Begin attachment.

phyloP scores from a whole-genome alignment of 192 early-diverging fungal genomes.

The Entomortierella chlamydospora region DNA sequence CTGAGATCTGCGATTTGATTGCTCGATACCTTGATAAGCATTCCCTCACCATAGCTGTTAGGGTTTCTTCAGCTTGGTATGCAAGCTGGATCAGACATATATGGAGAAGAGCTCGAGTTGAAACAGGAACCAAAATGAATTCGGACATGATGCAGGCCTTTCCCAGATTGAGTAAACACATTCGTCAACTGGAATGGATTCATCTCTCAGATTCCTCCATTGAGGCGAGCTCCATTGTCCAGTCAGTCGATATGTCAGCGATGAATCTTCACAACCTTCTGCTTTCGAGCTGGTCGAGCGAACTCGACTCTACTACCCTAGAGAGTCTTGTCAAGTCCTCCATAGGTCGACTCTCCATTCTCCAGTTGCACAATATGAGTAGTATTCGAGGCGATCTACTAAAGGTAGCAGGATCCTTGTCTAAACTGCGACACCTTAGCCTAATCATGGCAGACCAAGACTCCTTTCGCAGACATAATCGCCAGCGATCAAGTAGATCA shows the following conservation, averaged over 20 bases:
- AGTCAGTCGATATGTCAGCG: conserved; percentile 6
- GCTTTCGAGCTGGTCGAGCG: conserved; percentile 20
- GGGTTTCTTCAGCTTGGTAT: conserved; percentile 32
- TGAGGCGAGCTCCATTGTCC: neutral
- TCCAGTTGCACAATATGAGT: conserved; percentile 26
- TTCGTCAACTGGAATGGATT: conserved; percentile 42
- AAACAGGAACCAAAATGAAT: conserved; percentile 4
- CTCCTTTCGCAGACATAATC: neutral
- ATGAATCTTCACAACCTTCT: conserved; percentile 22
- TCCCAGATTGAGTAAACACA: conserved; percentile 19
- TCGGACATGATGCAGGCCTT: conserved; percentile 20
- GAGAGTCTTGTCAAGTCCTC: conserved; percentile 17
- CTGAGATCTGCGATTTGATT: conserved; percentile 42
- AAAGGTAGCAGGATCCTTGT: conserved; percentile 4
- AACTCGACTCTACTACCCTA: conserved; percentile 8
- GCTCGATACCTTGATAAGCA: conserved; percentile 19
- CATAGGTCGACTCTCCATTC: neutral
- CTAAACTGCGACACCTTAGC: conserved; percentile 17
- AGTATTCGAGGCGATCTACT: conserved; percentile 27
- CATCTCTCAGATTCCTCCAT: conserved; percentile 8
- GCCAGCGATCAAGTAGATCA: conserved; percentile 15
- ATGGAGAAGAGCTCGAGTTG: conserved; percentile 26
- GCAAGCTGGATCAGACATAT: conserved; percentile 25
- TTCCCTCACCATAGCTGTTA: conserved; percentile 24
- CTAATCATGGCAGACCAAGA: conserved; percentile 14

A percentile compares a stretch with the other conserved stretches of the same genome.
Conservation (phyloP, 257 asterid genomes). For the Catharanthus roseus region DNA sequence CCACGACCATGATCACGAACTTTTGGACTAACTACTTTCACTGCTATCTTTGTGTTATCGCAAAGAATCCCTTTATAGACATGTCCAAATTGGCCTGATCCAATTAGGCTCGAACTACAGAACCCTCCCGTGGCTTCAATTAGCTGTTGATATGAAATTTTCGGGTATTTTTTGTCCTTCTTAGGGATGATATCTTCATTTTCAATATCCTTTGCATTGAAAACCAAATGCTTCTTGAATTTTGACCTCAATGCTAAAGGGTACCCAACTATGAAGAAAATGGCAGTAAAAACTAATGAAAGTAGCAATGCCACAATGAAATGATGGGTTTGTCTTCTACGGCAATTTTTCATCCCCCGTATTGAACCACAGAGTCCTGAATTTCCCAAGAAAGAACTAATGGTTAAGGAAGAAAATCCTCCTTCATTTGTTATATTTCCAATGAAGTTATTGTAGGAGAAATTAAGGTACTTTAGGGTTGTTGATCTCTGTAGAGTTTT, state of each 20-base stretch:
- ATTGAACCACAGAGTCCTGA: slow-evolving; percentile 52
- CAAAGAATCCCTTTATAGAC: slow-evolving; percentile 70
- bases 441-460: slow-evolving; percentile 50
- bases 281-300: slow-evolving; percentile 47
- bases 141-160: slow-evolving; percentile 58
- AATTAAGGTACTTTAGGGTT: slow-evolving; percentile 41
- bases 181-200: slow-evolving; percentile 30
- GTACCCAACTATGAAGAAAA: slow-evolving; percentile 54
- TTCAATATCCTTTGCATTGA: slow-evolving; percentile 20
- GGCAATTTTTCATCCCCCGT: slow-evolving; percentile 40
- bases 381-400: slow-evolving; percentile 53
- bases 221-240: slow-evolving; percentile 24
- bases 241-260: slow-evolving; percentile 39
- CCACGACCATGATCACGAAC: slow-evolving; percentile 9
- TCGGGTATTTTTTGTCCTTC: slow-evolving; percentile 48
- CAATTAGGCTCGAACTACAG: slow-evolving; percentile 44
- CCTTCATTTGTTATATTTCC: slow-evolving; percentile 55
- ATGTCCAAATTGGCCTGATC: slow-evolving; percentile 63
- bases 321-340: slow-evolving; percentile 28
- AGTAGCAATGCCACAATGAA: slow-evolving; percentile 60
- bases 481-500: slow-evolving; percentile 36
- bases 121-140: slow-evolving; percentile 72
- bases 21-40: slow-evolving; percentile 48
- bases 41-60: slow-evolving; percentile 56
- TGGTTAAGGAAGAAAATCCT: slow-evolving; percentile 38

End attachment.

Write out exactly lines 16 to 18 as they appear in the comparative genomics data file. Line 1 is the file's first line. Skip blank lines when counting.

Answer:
- AAAGGTAGCAGGATCCTTGT: conserved; percentile 4
- AACTCGACTCTACTACCCTA: conserved; percentile 8
- GCTCGATACCTTGATAAGCA: conserved; percentile 19